During the Russian Grand Prix weekend, McLaren and Mercedes announced they would reunite in 2021, once McLaren’s current Renault engine deal ends.
It will mark the end of six seasons of F1 without Mercedes power for McLaren, a period in which it slipped to the back of the field while the works Mercedes team has won every drivers’ and constructors’ title available.
McLaren team boss Andreas Seidl, who led the move to return to Mercedes, explained: “My task is to be in charge of the F1 team and to put together, as quickly as possible, all the elements I think are required to be successful in the future.
“This includes organisational things, infrastructure like [the new] wind tunnel, and selecting the power unit supplier is an important milestone as well.
“Mercedes being clearly the benchmark in this hybrid era, in terms of powertrain, was one of the main reasons we wanted to make this decision.
“Mercedes as a team, with this power unit, is clearly the benchmark in F1 nowadays.
“The best thing is to have the same powertrain as the best team in the paddock at the moment. Then there’s nowhere to hide for us.”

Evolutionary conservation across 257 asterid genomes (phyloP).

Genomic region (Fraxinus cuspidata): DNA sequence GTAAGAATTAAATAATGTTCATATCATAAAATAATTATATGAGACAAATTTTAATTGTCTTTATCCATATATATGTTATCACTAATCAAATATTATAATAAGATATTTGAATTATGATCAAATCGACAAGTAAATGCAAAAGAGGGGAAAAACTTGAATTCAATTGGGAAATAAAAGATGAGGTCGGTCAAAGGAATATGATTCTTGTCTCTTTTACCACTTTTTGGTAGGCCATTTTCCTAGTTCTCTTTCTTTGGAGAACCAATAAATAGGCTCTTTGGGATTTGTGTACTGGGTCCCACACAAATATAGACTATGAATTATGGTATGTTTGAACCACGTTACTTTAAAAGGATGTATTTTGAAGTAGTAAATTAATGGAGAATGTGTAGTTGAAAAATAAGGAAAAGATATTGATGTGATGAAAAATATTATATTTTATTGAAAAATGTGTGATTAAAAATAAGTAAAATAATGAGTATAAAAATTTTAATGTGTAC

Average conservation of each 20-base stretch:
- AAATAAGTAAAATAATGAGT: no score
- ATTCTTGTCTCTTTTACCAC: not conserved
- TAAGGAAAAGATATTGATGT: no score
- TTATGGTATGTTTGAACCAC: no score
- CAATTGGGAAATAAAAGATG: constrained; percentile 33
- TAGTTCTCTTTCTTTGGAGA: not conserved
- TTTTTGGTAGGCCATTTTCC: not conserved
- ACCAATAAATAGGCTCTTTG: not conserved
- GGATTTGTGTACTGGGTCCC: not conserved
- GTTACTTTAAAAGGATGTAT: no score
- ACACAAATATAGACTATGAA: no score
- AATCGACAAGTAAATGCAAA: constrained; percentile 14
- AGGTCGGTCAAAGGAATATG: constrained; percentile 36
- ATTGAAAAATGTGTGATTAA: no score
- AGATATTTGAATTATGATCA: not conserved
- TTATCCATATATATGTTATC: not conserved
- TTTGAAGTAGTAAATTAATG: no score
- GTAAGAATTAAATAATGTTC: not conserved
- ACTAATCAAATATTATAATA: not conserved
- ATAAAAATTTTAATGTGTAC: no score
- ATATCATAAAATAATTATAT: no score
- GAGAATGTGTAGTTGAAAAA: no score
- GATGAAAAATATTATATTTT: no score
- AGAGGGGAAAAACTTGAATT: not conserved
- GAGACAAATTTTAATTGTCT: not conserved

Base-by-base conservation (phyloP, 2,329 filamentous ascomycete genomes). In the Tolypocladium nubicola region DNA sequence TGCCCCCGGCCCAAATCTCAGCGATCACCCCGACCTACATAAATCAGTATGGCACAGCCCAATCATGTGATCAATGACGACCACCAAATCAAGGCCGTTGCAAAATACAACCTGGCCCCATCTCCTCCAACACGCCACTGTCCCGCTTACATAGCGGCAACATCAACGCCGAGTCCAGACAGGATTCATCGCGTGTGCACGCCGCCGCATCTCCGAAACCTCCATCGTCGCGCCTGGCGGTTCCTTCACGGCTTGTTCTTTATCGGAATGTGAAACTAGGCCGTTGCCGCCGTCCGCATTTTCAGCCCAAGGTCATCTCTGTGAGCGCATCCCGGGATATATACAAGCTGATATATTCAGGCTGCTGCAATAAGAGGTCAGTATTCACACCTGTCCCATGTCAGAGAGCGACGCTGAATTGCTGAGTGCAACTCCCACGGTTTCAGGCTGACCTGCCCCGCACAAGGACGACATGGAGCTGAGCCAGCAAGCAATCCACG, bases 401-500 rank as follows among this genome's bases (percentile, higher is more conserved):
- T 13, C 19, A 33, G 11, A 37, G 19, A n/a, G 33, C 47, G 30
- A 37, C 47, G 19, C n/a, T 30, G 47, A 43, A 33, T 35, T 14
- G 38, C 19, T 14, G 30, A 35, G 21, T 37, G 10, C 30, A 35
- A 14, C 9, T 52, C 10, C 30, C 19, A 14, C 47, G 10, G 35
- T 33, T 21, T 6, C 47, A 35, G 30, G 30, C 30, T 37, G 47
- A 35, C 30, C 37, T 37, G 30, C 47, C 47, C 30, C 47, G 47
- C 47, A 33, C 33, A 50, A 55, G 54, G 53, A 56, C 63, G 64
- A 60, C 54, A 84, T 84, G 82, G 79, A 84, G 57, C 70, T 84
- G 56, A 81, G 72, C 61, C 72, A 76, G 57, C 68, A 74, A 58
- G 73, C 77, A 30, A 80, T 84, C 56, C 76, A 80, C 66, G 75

When McLaren was preparing to split from Mercedes after the 2014 season, then-boss Ron Dennis said F1’s V6 turbo-hybrid engine era was too complex for a customer team to beat a manufacturer.
However, Seidl has “absolutely no worries” McLaren will not “get the same treatment” as Mercedes’ works team.
He is also confident that picking an engine manufacturer 18 months in advance is not a risk because the 2021 rules will feature no changes on the engine side.
“With the regulations staying the same on the power unit side there is convergence between the manufacturers,” said Seidl.
“We see already they are all quite close together, which is good for us as an independent team, not having our own engine.
“But I think with everything Mercedes has shown in the last five or six years, in terms of commitment, in terms of quality, reliability, we are convinced it’s definitely the right way to go for us from 2021 onwards.”
Since joining McLaren as team principal in May, Seidl has actioned two major decisions: a new wind tunnel and the Mercedes deal.
McLaren’s F1 CEO Zak Brown made it clear Seidl was the person who drove the Mercedes decision, and Seidl said: “A decision like that is something where you have a lot of discussions and communication with all the parties involved.
“I have a lot of discussions day by day with Zak about how we want to approach the future, but in the end it was quite a straightforward decision.
“I’m happy I have this support from Zak, from the shareholders, in terms of putting my vision in place.”